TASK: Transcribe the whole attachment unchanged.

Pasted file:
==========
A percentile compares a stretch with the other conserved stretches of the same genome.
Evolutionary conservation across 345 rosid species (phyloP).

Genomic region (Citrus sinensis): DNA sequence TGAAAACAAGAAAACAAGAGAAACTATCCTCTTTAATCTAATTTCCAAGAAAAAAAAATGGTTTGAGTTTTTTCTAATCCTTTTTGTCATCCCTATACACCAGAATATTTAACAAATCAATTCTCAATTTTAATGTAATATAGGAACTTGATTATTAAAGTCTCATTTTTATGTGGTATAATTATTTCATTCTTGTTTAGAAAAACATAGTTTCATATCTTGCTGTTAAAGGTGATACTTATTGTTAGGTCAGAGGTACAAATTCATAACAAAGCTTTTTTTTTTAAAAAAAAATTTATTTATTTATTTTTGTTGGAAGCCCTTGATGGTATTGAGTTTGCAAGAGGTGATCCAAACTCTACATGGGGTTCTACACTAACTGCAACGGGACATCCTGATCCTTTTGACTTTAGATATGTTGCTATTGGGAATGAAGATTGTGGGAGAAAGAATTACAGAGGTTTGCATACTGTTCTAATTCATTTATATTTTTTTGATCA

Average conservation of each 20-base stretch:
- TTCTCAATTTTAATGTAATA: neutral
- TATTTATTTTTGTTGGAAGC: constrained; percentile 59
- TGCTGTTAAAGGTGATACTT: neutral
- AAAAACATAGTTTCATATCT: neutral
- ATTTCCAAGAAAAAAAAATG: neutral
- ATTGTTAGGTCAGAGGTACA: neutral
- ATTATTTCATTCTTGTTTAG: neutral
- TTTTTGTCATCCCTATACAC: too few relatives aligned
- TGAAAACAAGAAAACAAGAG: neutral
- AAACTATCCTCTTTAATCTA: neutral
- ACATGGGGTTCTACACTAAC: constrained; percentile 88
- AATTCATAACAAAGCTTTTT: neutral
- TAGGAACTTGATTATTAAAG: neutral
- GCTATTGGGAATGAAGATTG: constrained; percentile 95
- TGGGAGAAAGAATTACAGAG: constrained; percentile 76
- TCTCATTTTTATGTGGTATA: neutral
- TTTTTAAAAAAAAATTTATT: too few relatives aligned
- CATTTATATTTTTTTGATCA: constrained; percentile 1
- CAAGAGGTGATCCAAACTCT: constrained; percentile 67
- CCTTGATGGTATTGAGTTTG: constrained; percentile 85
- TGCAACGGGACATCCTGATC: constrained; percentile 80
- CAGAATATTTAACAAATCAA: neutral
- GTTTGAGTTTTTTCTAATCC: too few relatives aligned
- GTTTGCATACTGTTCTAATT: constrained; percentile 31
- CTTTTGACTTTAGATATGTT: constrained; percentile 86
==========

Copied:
A percentile compares a stretch with the other conserved stretches of the same genome.
Evolutionary conservation across 345 rosid species (phyloP).

Genomic region (Citrus sinensis): DNA sequence TGAAAACAAGAAAACAAGAGAAACTATCCTCTTTAATCTAATTTCCAAGAAAAAAAAATGGTTTGAGTTTTTTCTAATCCTTTTTGTCATCCCTATACACCAGAATATTTAACAAATCAATTCTCAATTTTAATGTAATATAGGAACTTGATTATTAAAGTCTCATTTTTATGTGGTATAATTATTTCATTCTTGTTTAGAAAAACATAGTTTCATATCTTGCTGTTAAAGGTGATACTTATTGTTAGGTCAGAGGTACAAATTCATAACAAAGCTTTTTTTTTTAAAAAAAAATTTATTTATTTATTTTTGTTGGAAGCCCTTGATGGTATTGAGTTTGCAAGAGGTGATCCAAACTCTACATGGGGTTCTACACTAACTGCAACGGGACATCCTGATCCTTTTGACTTTAGATATGTTGCTATTGGGAATGAAGATTGTGGGAGAAAGAATTACAGAGGTTTGCATACTGTTCTAATTCATTTATATTTTTTTGATCA

Average conservation of each 20-base stretch:
- TTCTCAATTTTAATGTAATA: neutral
- TATTTATTTTTGTTGGAAGC: constrained; percentile 59
- TGCTGTTAAAGGTGATACTT: neutral
- AAAAACATAGTTTCATATCT: neutral
- ATTTCCAAGAAAAAAAAATG: neutral
- ATTGTTAGGTCAGAGGTACA: neutral
- ATTATTTCATTCTTGTTTAG: neutral
- TTTTTGTCATCCCTATACAC: too few relatives aligned
- TGAAAACAAGAAAACAAGAG: neutral
- AAACTATCCTCTTTAATCTA: neutral
- ACATGGGGTTCTACACTAAC: constrained; percentile 88
- AATTCATAACAAAGCTTTTT: neutral
- TAGGAACTTGATTATTAAAG: neutral
- GCTATTGGGAATGAAGATTG: constrained; percentile 95
- TGGGAGAAAGAATTACAGAG: constrained; percentile 76
- TCTCATTTTTATGTGGTATA: neutral
- TTTTTAAAAAAAAATTTATT: too few relatives aligned
- CATTTATATTTTTTTGATCA: constrained; percentile 1
- CAAGAGGTGATCCAAACTCT: constrained; percentile 67
- CCTTGATGGTATTGAGTTTG: constrained; percentile 85
- TGCAACGGGACATCCTGATC: constrained; percentile 80
- CAGAATATTTAACAAATCAA: neutral
- GTTTGAGTTTTTTCTAATCC: too few relatives aligned
- GTTTGCATACTGTTCTAATT: constrained; percentile 31
- CTTTTGACTTTAGATATGTT: constrained; percentile 86